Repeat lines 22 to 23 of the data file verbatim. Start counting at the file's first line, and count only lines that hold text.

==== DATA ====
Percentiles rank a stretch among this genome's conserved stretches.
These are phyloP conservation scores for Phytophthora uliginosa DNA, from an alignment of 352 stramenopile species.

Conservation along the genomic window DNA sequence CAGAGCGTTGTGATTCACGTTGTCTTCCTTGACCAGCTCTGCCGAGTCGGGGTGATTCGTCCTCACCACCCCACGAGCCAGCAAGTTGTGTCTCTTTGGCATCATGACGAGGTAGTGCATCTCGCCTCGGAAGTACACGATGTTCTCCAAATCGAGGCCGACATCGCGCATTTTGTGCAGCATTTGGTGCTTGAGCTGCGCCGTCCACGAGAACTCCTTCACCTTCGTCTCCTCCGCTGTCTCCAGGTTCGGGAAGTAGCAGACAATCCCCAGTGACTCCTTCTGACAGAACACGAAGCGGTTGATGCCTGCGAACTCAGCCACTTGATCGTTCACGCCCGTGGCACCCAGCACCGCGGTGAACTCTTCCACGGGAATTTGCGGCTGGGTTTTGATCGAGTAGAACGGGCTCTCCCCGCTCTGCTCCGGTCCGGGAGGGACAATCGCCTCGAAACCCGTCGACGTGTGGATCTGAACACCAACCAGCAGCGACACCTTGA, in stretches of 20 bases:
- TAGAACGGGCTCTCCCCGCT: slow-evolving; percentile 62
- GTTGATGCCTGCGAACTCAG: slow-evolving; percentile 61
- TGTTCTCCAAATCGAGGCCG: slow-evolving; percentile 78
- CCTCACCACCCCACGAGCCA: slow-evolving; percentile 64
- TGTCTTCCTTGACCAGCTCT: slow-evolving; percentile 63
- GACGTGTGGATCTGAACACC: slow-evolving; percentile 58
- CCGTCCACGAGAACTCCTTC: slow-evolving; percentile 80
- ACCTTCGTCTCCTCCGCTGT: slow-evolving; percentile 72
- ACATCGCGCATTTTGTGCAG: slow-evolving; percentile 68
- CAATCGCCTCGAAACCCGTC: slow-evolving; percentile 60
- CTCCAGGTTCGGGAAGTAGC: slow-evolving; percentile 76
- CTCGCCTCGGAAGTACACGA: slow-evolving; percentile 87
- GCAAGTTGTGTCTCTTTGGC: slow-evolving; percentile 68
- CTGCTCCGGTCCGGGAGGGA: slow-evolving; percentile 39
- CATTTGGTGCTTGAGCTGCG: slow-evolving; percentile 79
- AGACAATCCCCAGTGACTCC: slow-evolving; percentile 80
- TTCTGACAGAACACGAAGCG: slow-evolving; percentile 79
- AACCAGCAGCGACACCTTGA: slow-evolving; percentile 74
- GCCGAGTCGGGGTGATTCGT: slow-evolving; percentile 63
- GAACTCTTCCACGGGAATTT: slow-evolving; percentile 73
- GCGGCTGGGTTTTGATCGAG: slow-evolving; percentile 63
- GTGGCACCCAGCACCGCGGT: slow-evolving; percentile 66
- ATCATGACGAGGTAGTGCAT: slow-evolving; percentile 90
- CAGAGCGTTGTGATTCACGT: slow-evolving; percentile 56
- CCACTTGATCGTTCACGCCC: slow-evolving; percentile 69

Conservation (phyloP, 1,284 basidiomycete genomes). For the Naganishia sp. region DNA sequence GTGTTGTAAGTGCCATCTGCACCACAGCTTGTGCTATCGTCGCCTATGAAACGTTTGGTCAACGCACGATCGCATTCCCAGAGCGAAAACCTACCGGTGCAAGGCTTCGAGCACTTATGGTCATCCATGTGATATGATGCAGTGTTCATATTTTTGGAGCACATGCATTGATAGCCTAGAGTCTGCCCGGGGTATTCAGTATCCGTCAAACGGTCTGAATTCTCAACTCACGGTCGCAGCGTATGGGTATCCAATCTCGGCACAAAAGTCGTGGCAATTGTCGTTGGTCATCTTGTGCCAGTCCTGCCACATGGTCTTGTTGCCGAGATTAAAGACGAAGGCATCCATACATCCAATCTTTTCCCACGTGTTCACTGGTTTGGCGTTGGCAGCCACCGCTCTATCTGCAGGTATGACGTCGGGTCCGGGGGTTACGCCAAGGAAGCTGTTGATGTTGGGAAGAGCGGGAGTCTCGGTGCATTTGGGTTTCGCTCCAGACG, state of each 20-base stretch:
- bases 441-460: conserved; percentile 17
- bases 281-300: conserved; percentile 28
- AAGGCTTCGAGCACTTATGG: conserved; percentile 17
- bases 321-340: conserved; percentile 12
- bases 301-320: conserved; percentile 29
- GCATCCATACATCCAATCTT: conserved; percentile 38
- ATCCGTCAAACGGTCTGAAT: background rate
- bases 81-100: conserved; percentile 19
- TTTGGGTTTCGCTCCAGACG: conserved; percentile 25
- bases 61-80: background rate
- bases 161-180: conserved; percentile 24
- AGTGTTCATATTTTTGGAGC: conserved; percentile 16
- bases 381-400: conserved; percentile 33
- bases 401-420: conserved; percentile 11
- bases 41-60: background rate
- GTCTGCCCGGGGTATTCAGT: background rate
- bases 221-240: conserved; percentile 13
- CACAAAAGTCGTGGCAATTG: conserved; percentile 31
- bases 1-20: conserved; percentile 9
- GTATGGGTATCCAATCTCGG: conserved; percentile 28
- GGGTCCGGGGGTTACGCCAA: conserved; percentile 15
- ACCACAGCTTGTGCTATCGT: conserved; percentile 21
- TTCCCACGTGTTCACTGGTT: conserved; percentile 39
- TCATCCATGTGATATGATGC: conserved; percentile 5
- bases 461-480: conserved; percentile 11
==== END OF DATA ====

- GCCGAGTCGGGGTGATTCGT: slow-evolving; percentile 63
- GAACTCTTCCACGGGAATTT: slow-evolving; percentile 73